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I have some concerns about my puppy's rapid growth (or what I consider to be rapid growth) which my veterinarian did not discuss with me at her appointment last week. Lately I have been doing hours upon hours of research on large breed dogs since I have never had one before. I have read quite a bit that a large breed puppy can grow too fast and it can cause damage to their health, like their joints and skeletal system, so have been feeding her a large breed puppy food with a maximum calcium level lower than 1.5%.
Anyways, last month at her 10 week old appointment she was 19lbs, and last week at her 14 week appointment she was 31.5lbs. It literally looks like she grows taller every time I turn around for a second and then turn back and look at her again.
A 12.5lb increase in one month worries me. Is that too much of an increase? I feel like my vet would have been concerned if it was.. but he just said "I hope you wanted a really big dog." When he asked what dog food brand I was feeding her, I told her it was Authority's large breed puppy formula and he said he had never heard of it, but he only suggests feeding three foods, in this order: 1. Hill's Science Diet, 2. Purina One, and 3. Royal Canin. He highly suggested I switched her to one of these foods, because these are the highest quality foods available on the market only foods he would ever feed a dog. After the shots were administered we talked about heartworm preventative and such, he told me to go to the front desk and just walked away. He didn't ask if I had any questions or concerns or anything, and he was gone before I even had the chance to utter a "thank you."
I also have more large breed concerns, such as when to spay her. I've been told 6 months many times, but I've read doing it at 6 months causes dogs to grow taller, raising the chance of hip dysplasia. I asked the veterinarian I saw at her 10 week check up and she said she will only grow to 60-80lbs so I shouldn't worry about it. I explained to her that both of her parents were larger than that and she kind of brushed me off.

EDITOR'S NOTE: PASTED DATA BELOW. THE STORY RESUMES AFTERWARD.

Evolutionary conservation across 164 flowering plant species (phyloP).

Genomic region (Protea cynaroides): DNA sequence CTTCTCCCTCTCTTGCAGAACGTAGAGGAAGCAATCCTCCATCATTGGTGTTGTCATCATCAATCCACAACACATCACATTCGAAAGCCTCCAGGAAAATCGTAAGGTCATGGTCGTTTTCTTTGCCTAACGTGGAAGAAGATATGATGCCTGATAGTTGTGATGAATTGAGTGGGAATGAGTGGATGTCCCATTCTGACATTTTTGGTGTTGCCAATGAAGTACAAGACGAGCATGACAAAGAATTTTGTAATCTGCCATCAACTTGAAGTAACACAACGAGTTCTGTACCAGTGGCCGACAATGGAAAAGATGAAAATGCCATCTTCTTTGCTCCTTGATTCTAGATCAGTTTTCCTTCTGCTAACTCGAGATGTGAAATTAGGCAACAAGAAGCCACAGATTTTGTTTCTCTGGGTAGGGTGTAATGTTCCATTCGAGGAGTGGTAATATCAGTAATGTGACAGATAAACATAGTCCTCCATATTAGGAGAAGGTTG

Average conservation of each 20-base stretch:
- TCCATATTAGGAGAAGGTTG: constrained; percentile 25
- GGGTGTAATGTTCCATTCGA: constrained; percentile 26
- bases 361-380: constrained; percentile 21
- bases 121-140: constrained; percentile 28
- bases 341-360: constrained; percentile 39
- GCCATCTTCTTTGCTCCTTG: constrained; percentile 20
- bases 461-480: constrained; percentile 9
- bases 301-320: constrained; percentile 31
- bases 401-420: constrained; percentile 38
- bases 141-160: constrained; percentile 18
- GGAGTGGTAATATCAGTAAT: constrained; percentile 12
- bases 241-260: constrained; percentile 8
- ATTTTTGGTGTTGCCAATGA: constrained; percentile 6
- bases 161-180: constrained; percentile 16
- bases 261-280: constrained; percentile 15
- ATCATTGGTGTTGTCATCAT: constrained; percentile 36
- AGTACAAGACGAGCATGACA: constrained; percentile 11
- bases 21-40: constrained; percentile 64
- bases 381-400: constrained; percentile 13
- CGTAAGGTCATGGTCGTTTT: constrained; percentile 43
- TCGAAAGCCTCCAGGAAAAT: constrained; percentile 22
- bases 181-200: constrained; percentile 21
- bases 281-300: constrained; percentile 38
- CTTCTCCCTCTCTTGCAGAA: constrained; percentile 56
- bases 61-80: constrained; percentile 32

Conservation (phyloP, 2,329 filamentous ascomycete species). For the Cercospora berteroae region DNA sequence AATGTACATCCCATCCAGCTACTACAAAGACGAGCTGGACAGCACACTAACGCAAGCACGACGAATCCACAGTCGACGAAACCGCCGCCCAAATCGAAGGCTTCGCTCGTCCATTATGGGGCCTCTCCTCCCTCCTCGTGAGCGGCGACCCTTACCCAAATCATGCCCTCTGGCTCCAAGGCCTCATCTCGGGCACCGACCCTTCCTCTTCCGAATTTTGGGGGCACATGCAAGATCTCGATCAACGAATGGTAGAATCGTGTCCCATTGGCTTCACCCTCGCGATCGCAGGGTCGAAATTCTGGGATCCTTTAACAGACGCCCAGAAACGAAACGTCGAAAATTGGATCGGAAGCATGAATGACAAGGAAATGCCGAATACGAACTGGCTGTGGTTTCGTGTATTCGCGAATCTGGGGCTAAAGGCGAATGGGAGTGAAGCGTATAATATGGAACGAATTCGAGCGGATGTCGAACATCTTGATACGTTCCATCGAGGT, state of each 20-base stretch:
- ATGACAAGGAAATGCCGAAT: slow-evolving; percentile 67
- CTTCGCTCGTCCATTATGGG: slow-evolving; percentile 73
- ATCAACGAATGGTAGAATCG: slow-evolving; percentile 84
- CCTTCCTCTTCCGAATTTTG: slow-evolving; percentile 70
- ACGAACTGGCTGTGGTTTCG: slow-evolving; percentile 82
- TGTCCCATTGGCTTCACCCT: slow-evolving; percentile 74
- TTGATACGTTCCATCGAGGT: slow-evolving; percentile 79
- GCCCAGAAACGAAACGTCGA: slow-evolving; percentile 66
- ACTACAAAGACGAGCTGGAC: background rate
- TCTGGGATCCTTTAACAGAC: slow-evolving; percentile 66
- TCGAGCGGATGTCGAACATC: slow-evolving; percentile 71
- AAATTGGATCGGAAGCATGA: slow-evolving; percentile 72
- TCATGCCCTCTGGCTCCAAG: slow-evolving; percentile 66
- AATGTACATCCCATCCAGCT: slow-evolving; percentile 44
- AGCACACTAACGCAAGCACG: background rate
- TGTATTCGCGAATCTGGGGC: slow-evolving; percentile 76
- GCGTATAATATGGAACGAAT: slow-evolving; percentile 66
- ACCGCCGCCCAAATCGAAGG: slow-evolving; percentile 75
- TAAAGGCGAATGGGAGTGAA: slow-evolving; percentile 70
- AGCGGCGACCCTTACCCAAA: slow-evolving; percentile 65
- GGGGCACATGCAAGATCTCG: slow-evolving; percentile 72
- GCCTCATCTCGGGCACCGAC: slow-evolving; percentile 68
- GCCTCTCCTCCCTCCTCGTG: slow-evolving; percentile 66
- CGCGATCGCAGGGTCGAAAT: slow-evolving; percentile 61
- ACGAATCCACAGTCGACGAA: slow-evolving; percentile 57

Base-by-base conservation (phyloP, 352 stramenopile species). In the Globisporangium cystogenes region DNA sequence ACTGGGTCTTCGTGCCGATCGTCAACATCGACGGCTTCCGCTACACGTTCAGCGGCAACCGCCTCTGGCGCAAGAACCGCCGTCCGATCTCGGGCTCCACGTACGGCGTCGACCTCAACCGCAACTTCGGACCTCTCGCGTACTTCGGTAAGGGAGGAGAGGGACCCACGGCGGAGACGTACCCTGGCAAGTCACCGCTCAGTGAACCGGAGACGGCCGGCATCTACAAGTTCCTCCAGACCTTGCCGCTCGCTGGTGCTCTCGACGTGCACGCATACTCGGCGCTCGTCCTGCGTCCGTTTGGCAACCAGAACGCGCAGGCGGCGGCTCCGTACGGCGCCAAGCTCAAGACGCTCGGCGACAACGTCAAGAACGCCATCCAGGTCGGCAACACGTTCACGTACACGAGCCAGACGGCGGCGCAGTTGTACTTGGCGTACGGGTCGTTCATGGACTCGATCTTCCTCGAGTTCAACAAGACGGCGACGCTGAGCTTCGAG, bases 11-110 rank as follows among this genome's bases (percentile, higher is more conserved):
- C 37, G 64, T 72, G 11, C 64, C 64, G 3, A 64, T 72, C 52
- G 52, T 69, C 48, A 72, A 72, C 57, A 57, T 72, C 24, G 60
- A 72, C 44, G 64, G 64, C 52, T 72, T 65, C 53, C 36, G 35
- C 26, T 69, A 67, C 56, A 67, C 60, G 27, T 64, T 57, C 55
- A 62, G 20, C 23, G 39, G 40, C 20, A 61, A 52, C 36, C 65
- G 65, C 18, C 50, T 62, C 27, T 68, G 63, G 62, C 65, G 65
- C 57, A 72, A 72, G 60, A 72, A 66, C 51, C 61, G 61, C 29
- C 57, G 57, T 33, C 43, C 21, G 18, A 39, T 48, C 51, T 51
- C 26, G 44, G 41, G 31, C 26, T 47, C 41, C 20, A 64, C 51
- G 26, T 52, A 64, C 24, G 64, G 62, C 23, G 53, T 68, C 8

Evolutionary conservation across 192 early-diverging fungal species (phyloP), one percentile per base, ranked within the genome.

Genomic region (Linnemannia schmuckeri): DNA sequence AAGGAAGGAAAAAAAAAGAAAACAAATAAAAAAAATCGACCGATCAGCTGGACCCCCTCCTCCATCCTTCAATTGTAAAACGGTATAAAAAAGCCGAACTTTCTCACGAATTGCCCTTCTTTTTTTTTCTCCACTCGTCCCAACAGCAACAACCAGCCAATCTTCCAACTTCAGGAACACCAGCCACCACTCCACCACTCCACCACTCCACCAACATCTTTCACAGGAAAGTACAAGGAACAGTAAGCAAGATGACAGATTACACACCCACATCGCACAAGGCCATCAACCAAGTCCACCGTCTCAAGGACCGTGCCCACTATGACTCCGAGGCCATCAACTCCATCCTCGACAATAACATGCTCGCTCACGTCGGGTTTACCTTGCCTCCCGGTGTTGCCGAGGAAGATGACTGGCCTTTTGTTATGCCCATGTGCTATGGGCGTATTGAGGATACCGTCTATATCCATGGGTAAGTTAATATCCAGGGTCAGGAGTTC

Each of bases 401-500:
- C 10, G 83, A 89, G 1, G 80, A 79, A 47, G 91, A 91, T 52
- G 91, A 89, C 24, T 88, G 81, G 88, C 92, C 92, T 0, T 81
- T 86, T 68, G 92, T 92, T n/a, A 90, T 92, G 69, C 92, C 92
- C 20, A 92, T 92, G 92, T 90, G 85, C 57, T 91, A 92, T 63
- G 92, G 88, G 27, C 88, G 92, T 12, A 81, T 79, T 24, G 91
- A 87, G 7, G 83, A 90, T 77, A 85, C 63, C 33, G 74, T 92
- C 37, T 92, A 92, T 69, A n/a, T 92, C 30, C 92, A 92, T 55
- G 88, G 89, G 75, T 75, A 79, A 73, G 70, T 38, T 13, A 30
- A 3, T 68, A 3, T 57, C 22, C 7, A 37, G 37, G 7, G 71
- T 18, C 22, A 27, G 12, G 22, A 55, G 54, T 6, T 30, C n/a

This is my new baby we are talking about here. I want as many opinions and as much help as I can get. I have read too many horror stories about hip and elbow dysplasia's connection with large breeds.
Another concern (also joint related) is she is constantly running around and jumping (midst-run). Can this cause joint damage?
Am I being an overly concerned doggie mother here??
Thanks in advance.
also, sorry for the mini rant.
 

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This is honestly the cutest, this is the way I was when I first got my puppy. Great Dane.. so alot of growing and alot of health issues can occur. What breed of dog is she? Honestly it sound normal so far, her growth rate. I feed my dog Hills veterinary exclusive large breed formula..that's juse what the breeder started him on so i kept with it . Hills science diet is also really good. The horror stories are honestly so terrifying. But alot of times are also slim chances. She's a puppy, can't stop her from jumping all over the place. I worried about EVERYTHING you listed.. it gets easier. The worrying goes away (slightly ) lol. You sound like a wonderful doggy mother. As for spay I can't say anything as my pup is male.
 

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Do you know what breed your dog is? For a large breed dog, I don't think it the growth rate you mentioned is that unusual. Your puppy will probably be doing a lot of growing up until about 6 months of age, at which point you might notice things slowing down a bit, but even so, they'll probably keep growing until they are about 1-2 years of age, depending on the dog and the breed. I think your pup is probably doing fine at the moment, even with the jumping and running. It just sounds like she's being a puppy. I would be more concerned if she's jumping from high locations and forced to run on hard surfaces with a lot of impact on her joints.